Background: To evaluate agreement between cardiovascular risk in sedentary patients as estimated by the new Framingham-D’Agostino scale and by the SCORE chart, and to describe the patient characteristics associated with the observed disagreement between the scales. Design: A cross-sectional study was undertaken involving a systematic sample of 2,295 sedentary individuals between 40–65 years of age seen for any reason in 56 primary care offices. An estimation was made of the Pearson correlation coefficient and kappa statistic for the classification of high risk subjects (≥20% according to the Framingham-D’Agostino scale, and ≥5% according to SCORE). Polytomous logistic regression models were fitted to identify the variables associated with the discordance between the two scales. Results: The mean risk in males (35%) was 19.5% ± 13% with D’Agostino scale, and 3.2% ± 3.3% with SCORE. Among females, they were 8.1% ± 6.8% and 1.2% ± 2.2%, respectively. The correlation between the two scales was 0.874 in males (95% CI: 0.857–0.889) and 0.818 in females (95% CI: 0.800–0.834), while the kappa index was 0.50 in males (95% CI: 0.44%–0.56%) and 0.61 in females (95% CI: 0.52%–0.71%). The most frequent disagreement, characterized by high risk according to D’Agostino scale but not according to SCORE, was much more prevalent among males and proved more probable with increasing age and increased LDL-cholesterol, triglyceride and systolic blood pressure values, as well as among those who used antihypertensive drugs and smokers. Conclusions: The quantitative correlation between the two scales is very high. Patient categorization as corresponding to high risk generates disagreements, mainly among males, where agreement between the two classifications is only moderate. Full article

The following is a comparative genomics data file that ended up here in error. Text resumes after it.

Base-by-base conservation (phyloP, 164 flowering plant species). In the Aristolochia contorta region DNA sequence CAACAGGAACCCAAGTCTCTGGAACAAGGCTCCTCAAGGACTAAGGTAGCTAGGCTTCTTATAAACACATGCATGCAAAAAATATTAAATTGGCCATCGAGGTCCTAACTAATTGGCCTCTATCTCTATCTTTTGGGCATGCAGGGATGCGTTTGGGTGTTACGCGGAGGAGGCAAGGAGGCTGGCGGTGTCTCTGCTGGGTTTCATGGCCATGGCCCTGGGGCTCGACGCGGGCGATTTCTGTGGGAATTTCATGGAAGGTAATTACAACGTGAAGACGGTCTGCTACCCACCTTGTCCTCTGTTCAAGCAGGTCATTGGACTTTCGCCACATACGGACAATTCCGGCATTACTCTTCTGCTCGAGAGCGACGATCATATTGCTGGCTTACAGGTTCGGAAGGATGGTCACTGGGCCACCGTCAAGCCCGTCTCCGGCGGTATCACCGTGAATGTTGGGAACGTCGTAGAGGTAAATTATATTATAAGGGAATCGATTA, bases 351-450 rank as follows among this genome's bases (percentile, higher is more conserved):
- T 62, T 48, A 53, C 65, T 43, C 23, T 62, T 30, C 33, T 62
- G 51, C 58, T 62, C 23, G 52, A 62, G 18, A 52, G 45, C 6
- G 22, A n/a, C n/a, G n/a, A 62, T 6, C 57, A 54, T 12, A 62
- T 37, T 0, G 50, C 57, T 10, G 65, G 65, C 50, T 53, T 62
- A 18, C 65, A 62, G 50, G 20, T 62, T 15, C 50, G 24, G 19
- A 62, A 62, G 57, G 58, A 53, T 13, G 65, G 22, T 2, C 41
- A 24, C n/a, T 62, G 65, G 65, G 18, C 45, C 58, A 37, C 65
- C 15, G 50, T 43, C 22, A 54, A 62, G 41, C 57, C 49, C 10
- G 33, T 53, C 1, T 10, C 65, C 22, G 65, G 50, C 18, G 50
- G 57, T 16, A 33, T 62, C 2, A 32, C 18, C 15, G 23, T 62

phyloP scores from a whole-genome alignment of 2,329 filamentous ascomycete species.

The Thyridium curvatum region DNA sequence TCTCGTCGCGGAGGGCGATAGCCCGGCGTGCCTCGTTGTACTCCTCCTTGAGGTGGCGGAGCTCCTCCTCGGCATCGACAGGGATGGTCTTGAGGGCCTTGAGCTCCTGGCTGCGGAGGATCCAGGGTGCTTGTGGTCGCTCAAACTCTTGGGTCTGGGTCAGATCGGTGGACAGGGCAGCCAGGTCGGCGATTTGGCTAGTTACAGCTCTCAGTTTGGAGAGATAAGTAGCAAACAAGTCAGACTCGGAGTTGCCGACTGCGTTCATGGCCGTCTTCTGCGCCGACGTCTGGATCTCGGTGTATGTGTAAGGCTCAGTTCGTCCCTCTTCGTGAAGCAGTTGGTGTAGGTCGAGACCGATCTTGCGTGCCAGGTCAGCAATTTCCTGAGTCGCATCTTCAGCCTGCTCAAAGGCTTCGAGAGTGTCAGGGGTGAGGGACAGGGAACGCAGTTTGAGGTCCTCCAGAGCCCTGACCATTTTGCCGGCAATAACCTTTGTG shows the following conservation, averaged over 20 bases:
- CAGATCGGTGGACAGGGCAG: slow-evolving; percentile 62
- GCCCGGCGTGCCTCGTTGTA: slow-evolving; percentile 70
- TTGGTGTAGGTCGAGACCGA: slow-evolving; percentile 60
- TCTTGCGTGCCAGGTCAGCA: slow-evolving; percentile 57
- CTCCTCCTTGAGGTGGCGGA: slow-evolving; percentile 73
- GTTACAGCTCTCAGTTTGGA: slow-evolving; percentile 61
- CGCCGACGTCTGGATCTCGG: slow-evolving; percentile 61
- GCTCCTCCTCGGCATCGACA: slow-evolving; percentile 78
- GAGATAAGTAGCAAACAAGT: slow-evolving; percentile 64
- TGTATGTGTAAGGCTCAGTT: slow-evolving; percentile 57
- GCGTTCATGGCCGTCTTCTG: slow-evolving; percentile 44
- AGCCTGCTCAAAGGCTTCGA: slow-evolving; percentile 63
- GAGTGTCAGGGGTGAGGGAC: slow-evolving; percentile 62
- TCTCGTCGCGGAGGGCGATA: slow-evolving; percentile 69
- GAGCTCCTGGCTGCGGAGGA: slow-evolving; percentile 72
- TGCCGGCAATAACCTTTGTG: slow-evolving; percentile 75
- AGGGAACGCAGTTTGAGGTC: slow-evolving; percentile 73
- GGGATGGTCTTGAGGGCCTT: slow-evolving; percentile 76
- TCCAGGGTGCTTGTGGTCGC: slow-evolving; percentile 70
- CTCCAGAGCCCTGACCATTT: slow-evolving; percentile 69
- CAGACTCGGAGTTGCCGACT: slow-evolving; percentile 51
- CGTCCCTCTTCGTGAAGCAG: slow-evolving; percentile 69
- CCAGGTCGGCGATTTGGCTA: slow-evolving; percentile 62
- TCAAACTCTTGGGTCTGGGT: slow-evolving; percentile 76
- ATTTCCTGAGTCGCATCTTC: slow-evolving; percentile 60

(This article belongs to the Special Issue Cardiovascular Diseases and Public Health)
Open AccessArticle Context and Cardiovascular Risk Modification in Two Regions of Ontario, Canada: A Photo Elicitation Study
Int. J. Environ. Res. Public Health 2009, 6(9), 2481-2499; doi:10.3390/ijerph6092481
Received: 14 August 2009 / Accepted: 14 September 2009 / Published: 17 September 2009
Cited by 5 | PDF Full-text (693 KB) | HTML Full-text | XML Full-text
Abstract
Cardiovascular diseases, which include coronary heart diseases (CHD), remain the leading cause of death in Canada and other industrialized countries. This qualitative study used photo-elicitation, focus groups and in-depth interviews to understand health behaviour change from the perspectives of 38 people who [...] Read more.
Cardiovascular diseases, which include coronary heart diseases (CHD), remain the leading cause of death in Canada and other industrialized countries. This qualitative study used photo-elicitation, focus groups and in-depth interviews to understand health behaviour change from the perspectives of 38 people who were aware of their high risk for CHD and had received information about cardiovascular risk modification while participating in a larger intervention study. Participants were drawn from two selected regions: Sudbury and District (northern Ontario) and the Greater Toronto Area (southern Ontario). Analysis drew on concepts of place and space to capture the complex interplay between geographic location, sociodemographic position, and people‟s efforts to understand and modify their risk for CHD. Three major sites of difference and ambiguity emerged: 1) place and access to health resources; 2) time and food culture; and 3) itineraries or travels through multiple locations. All participants reported difficulties in learning and adhering to new lifestyle patterns, but access to supportive health resources was different in the two regions. Even within regions, subgroups experienced different patterns of constraint and advantage. In each region, “fast” food and traditional foods were entrenched within different temporal and social meanings. Finally, different and shifting strategies for risk modification were required at various points during daily and seasonal travels through neighbourhoods, to workplaces, or on vacation. Thus health education for CHD risk modification should be place-specific and tailored to the needs and resources of specific communities. Full article